01-Jan-12

Brian Howell's embedded Photo
Brian Howell's embedded Photo
This is my backyard, literally, and I will tell you that the black-tail are quite sparse in the hunting areas and that they are very very hard, if not impossible, to find. I don't mean to contradict Nicolai, who I know, (he's an optimist who goes the extra mile), but he will tell you as well that seeing 5 deer in a day is the exception not the rule. In the few years that followed Hurricane Iniki in 1992 (which boosted the deer population) there were deer all over the Unit F archery area. But it ain't like that anymore. A major factor for this is because in the latter 1990's and thereafter the goats moved around from the main canyon into Unit F and pushed out the deer with their stink - forcing the deer to move further down and into the lower elevations of the canyons within Unit F. Much of those areas are too steep or too thick with scrub bushes to sensibly hunt. It's a vast area and it's unforgiving. The population boost from the hurricane 20 years ago is long gone. That's why it's buck only now and the numbers taken over recent rifle season are less than 20% of what they used to be post Iniki. I'd bet that you might not even see / encounter a deer if you came over here to hunt. You'd probably have better luck seeing one in the morning along the dirt road at Polihale. Many deer have found sanctuary on the Pacific Missile Range Facility at Barking Sands. Nobody poaches them there and they have great cover in the Kiawe thickets.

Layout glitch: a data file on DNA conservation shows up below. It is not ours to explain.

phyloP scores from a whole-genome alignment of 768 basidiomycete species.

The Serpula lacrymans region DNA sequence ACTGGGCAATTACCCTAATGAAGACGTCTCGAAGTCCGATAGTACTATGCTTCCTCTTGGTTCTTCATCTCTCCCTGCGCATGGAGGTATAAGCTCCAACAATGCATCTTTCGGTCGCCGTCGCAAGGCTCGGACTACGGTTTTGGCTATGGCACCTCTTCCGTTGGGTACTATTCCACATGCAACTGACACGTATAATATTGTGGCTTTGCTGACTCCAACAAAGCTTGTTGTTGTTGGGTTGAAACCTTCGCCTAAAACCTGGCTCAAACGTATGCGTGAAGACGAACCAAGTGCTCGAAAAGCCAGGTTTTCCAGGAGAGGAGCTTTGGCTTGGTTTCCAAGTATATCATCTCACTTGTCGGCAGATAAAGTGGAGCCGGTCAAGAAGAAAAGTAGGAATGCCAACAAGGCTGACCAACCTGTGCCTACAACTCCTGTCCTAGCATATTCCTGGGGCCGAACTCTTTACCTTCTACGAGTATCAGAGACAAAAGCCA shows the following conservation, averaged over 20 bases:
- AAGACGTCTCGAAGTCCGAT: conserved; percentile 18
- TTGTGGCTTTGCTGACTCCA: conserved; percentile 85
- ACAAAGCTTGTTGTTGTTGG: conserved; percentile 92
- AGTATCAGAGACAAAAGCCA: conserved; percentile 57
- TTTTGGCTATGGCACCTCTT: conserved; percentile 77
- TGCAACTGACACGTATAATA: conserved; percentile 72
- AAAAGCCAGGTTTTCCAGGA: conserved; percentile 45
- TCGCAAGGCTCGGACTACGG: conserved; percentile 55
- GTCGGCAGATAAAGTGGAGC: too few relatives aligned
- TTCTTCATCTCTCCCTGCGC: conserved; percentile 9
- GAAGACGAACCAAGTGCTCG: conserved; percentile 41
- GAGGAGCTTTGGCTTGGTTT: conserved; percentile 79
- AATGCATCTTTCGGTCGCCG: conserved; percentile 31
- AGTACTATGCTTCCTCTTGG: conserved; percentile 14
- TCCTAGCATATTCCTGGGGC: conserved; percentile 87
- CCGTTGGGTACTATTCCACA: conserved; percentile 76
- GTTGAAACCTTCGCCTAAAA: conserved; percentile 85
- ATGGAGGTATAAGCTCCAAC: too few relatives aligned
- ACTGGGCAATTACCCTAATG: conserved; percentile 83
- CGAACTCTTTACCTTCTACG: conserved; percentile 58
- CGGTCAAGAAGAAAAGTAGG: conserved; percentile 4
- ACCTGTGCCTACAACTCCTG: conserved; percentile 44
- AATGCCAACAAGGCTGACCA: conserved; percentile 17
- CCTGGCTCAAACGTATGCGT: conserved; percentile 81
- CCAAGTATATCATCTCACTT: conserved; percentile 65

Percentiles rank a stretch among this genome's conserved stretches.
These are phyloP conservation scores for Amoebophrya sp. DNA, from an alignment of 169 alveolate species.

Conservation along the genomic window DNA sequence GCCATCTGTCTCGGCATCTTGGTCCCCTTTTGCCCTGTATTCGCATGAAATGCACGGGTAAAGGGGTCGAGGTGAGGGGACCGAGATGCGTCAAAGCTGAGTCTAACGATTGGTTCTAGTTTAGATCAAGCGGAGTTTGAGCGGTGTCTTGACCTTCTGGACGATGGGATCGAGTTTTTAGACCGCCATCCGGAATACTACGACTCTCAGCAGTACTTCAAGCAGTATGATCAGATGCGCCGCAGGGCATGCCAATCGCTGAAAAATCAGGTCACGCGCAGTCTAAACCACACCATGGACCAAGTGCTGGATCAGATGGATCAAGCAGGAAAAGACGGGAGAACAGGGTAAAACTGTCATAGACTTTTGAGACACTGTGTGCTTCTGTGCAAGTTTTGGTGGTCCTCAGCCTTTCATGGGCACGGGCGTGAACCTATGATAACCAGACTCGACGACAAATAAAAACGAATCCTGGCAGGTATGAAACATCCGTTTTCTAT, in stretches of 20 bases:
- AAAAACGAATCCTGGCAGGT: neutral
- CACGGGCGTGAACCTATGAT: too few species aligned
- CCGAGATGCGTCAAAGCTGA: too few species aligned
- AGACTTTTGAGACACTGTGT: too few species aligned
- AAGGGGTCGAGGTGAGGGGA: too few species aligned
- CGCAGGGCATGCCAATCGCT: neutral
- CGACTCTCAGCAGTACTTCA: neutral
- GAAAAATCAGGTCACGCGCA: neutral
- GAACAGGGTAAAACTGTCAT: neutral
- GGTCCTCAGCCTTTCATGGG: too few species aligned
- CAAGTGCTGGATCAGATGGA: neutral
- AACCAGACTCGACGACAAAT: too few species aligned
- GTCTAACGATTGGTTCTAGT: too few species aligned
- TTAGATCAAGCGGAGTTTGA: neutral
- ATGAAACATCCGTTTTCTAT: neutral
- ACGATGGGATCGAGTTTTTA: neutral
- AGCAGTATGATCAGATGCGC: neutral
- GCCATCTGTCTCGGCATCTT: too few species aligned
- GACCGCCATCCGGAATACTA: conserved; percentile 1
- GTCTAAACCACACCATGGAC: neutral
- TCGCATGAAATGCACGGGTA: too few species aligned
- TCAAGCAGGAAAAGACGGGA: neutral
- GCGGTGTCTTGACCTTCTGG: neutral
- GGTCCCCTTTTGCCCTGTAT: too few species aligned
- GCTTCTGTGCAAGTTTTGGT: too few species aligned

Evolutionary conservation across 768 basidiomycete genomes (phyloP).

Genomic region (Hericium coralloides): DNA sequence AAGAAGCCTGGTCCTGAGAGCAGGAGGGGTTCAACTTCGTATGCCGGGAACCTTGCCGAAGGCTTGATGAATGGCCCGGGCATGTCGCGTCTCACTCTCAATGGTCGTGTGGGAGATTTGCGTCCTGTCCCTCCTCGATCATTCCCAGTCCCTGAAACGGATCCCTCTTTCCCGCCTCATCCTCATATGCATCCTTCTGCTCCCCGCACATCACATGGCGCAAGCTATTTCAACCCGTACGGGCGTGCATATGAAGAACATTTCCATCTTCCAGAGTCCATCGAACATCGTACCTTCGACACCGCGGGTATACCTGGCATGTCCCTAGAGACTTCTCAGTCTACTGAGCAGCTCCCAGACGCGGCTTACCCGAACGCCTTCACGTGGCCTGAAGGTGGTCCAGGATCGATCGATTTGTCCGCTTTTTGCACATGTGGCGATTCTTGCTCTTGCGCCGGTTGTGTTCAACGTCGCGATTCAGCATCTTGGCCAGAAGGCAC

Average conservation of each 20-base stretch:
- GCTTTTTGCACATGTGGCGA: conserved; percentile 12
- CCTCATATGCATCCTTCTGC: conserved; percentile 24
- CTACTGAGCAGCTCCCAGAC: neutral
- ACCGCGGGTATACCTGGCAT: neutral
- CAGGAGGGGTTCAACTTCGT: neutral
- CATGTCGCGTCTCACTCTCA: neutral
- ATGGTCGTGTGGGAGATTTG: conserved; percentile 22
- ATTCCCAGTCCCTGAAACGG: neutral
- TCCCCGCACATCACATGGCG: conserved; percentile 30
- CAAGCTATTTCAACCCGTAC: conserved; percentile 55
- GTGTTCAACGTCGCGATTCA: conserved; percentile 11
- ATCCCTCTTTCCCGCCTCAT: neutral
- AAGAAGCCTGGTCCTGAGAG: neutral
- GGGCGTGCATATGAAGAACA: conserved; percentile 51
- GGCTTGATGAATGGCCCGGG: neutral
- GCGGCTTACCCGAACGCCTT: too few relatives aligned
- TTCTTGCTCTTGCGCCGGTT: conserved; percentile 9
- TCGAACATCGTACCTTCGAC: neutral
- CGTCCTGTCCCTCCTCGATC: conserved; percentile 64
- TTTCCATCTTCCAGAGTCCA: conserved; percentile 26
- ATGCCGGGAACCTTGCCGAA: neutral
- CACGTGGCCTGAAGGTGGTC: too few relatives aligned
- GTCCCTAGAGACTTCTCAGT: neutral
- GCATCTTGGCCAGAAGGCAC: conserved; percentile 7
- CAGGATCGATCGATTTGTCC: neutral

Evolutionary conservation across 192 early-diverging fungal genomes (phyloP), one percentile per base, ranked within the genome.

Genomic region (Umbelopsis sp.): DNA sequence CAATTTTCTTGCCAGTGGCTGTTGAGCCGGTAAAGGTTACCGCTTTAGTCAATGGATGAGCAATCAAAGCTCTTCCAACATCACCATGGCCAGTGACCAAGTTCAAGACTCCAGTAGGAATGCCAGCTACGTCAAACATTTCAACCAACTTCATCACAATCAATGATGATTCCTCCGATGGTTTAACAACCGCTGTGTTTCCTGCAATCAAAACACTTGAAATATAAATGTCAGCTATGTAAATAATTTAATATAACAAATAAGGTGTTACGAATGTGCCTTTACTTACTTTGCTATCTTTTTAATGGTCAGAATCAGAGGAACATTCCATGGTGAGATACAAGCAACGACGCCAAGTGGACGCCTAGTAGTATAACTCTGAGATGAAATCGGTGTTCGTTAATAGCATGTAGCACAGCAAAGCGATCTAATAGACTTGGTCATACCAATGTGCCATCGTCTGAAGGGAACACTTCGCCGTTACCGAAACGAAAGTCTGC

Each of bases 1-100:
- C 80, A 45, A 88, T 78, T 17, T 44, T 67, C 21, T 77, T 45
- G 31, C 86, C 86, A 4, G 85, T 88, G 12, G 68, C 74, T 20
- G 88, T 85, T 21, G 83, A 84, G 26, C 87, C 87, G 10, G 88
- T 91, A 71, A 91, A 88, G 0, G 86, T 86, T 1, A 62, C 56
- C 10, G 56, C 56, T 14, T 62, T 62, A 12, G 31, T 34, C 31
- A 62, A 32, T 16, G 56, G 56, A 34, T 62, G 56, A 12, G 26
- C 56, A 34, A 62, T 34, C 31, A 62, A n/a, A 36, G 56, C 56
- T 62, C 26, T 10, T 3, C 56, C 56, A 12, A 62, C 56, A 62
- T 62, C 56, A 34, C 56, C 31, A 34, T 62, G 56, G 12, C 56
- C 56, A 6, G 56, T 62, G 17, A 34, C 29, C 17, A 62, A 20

From: Nicolai
06-Feb-12